- Odisha in the Naveen era
March 5, 2000. This was the day when a new era began in Odisha’s otherwise turbulent politics. Naveen Patnaik assumed office as the 14th Chief Minister. Seventeen years since then, Odisha has not seen a Chief Minister of another political party. First elected to Lok Sabha from Aska, Naveen was Union minister in the Atal Bihari Vajpayee Government between March 1998 and March 2000. However, it is the chief minsitership which has placed him on a higher ground.
The political voyage of Naveen has rather been an unusual one. Extraordinary and eventful, the four terms that he has been Chief Minister, the State has witnessed inventive growth.
When Biju Patnaik died, heavyweights in the Janata Dal, Ashok Das, Nalinikanta Mohanty and Bijoy Mohapatra, roped in Naveen to contest the by-election for the Aska Lok Sabha seat. He won and was made president of the BJD, the regional outfit floated after a split in the Janata Dal in December 1997.
Politically, the formation of Biju Janta Dal in 1997 and its winning streak has puzzled many. The clean image of Naveen and the magnitude of work done for the people of the State has been a legend of sorts. Very few anticipated then that the suave and soft-spoken leader would have such an influence on the electorate.
The BJD was launched with the intention of tying up with the BJP to counter the Congress in the elections. This arrangement worked well as the BJD-BJP combine swept the Lok Sabha polls in 1998, 1999 and 2004 and the Assembly elections in 2000 and 2004. The alliance lasted for 11 years; and the Biju Janata Dal , a partner in the NDA, was widely expected to go to the Lok Sabha and Assembly polls in 2009 too. But Naveen startled the BJP leadership by declaring that the alliance had ended and that the BJD would go alone.
Naveen was greatly dismayed at the 2008 Kandhamal riots during which Christians were targeted. The killing of VHP leader Swami Lakshmanananda Saraswati triggered the riots, which the BJD leadership saw as a blot on its decade-long rule. Naveen’s Government came under sharp attack from various quarters inside and outside the country. His gamble in parting ways with the long-time ally paid off and he was hailed by the minorities.
After a rancorous parting of ways in the backdrop of the Kandhamal riots, Naveen could prove that the BJD is a formidable political force, winning hands down both the Assembly and Lok Sabha elections in 2009 and 2014. Once dismissed by his critics as a political greenhorn, Naveen has scripted history by registering a hat-trick in the Assembly elections, riding on his image as ‘Mr Clean’ and performance on the development front - four times in a row, with ever increasing tally.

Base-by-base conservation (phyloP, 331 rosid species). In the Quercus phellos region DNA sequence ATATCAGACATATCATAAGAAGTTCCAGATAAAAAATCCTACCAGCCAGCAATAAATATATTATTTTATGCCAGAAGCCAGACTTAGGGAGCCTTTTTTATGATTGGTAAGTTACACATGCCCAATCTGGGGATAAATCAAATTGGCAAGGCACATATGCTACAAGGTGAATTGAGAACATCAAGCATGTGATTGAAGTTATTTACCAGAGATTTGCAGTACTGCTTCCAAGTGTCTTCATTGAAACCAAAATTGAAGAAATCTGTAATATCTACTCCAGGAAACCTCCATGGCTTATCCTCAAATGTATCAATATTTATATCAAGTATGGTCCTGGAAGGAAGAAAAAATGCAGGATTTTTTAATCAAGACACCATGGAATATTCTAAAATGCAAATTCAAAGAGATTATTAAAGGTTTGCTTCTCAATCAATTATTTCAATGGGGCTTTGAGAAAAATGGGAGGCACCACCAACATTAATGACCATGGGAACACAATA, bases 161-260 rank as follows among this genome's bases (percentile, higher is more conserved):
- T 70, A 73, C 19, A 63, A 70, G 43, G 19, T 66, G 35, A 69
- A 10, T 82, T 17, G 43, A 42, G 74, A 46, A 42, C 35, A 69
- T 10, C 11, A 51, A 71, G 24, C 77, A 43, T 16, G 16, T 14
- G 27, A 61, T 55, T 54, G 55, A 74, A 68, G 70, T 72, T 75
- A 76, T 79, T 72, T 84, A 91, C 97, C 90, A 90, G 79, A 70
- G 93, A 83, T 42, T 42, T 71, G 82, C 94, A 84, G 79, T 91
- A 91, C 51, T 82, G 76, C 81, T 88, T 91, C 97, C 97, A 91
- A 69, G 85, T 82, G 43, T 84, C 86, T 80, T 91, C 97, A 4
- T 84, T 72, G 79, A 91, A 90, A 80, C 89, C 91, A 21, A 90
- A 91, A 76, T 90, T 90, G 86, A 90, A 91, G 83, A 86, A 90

The writer-turned politician has not only effectively sidelined senior leaders within the party but also marginalised the opposition Congress as well as the BJP with which he was an alliance partner. His political shrewdness has surprised friends and foes alike. Naveen has defied anti-incumbency with his clean image standing the test of time.
Educated at the Doon School and Delhi University, Naveen constantly endeavoured to ensure industrialisation of the State. Though seen as a tough politician, there is a soft side to the leader, who is associated with art, culture and ecology. He is one of the founder-members of the Indian National Trust for Art and Cultural Heritage (INTACH). Naveen has authored three books: ‘A Second Paradise: Indian Country Life’, ‘A Desert Kingdom: The People of Bikaner’ and ‘Garden of Life: An Introduction to the Healing Plants of India.”
The 17-year rule of Naveen has been so pervasive that if you ask the name of another leader who can be his match, you would draw a blank. So, what makes Naveen and his government tick? Two things stand out prominently: he is widely projected as pro-poor as well as a “clean” and an “honest” person who did not hesitate to sack many political heavyweights on charges of corruption. The general perception of Naveen Patnaik both inside the government and outside of it is precisely this: he is not a talker; he is a doer - both as a politician and an administrator.
It was this eminence that galvanised the Odisha Government’s response to cyclone Phailin which lashed the State’s coast in October 2013. The damage was minimised through Mission Zero Casualty. In comparison with the 1999 cyclone in which 12,642 people had died, the number of deaths was down to 21.
The government’s efforts were given a thumbs-up by both the United Nations and the World Bank, making it a rare example of effective disaster management in a country with an abysmal track record of dealing with natural calamities.
Seventeen years down the lane, and as the leader turns 71, the people of Odisha seem very faithful and satisfied towards Naveen’s contributions to the overall growth of the State. His charming personality and the political clout both go on to prove this.
Awards and accolades
Felicitated by the United Nations for the effort to evacuate nearly a million people ahead of tropical storm Phailin
Ranked the Most Popular Chief Minister of India by India
Today-ORG-Marg Mood of the Nation Poll
Ranked the Second Best Performing Chief Minister by NDTV Opinion Poll
Best Administrator Award by Outlook
World Bank appreciation for significant improvement in reducing infant mortality rate and poverty
National level Krishi Karman award for four consecutive years in recognition of overall food grain production